After allocating nearly $140,000 to the Property Maintenance department, officials say that the commitment is paying off. The department is inspecting more property complaints, closing cases faster and working toward the city’s goal of demolishing dilapidated structures.
At a special called meeting of the Owensboro Board of Commissioners, Public Works director Wayne Shelton provided an update on the City’s property maintenance department.
According to Shelton, last year, the City received 1,289 complaints on properties for reasons ranging from overgrown grass and weeds, visible trash at the residence, overgrown trees and run-down structures. With that high of a volume, the department had a hard time keeping up with inspections and the required follow ups.
By hiring an additional inspector, Property Maintenance was able to close more inspection cases with a 79 percent compliance rate. In June 2018 the department had 231 open complaints. In July 2019 only 46 were listed as open.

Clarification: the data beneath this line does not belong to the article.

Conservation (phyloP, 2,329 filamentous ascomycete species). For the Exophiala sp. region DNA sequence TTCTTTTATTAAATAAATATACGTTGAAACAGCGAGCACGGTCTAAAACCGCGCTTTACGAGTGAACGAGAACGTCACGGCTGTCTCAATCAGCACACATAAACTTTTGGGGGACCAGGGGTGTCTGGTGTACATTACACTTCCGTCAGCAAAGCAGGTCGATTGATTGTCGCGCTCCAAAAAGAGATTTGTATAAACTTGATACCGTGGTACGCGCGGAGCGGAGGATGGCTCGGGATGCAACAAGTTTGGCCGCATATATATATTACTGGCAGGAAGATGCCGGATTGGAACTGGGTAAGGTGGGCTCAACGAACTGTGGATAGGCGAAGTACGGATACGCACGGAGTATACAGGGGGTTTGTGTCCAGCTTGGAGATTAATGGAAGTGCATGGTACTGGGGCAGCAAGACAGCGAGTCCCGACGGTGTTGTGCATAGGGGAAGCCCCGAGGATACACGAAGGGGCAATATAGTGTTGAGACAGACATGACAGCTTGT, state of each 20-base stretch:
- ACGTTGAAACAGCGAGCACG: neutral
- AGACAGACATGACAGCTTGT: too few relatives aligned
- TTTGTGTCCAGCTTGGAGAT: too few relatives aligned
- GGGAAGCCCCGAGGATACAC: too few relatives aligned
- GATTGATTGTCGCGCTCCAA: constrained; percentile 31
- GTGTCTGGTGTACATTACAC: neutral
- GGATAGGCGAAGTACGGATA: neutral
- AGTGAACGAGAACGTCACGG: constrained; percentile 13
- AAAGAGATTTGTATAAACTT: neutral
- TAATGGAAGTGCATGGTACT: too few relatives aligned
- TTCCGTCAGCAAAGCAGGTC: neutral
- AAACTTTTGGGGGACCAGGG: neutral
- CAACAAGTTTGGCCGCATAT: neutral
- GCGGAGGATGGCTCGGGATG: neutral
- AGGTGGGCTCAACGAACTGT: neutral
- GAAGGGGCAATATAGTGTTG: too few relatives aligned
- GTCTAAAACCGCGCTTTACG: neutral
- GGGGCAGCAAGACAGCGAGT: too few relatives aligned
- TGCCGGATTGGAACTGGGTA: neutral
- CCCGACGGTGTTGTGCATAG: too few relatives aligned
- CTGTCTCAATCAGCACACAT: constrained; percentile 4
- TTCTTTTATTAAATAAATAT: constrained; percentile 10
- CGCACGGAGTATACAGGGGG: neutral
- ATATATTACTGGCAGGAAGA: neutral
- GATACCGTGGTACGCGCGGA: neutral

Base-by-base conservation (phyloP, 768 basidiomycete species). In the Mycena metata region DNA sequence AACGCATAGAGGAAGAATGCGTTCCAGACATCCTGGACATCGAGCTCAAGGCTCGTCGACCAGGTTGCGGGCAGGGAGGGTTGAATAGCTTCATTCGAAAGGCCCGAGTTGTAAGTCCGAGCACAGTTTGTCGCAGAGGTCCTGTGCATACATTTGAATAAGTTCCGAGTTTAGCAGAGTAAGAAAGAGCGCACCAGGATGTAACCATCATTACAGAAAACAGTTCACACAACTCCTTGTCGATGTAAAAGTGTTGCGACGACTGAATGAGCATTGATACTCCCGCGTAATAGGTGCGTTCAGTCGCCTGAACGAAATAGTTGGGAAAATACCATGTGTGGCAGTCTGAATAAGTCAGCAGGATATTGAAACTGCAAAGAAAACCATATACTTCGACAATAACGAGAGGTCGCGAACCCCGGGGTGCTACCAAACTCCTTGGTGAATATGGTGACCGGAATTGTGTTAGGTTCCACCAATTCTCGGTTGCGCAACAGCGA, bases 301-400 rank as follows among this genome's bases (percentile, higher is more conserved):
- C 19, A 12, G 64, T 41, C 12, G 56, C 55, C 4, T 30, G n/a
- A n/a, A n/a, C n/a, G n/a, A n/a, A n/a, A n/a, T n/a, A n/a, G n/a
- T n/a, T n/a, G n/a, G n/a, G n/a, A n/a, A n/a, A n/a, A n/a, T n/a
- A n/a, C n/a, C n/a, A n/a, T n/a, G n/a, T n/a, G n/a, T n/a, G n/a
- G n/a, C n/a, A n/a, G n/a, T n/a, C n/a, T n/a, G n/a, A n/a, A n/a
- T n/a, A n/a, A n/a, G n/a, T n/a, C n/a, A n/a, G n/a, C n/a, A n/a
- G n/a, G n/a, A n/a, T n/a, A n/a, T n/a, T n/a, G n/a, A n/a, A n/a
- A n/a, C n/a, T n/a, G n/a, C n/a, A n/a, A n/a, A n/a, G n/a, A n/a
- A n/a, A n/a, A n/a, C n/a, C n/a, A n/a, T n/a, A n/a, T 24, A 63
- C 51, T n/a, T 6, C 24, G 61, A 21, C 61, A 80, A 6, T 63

Demolition rates have also increased with the additional budget allocation. In 2018 the City demolished seven structures compared to the 15 they have already taken down in 2019 with an anticipated 10 more to come down this year.
“These dilapidated structures not only present aesthetic and health concerns, but they affect the safety of our first responders,” Shelton said.
Shelton told the board of commissioners that their investment in his department has made a significant impact.
“The removal of these structures is key for community revitalization,” he said.
Despite the progress that has been made so far in 2019, Shelton said there are still 100 structures on the list that need to be demolished.
“It’s sad, but true,” he said. “That list continues to grow.”
Shelton also told the commission to expect a request to update the property maintenance ordinance in the coming weeks.
“It’s been a decade since the maintenance ordinance has been updated,” he said.
Shelton said the ordinances are limiting to his department and are to blame for a lot of the delays in inspections, demolitions and some situations where action could not be taken but should.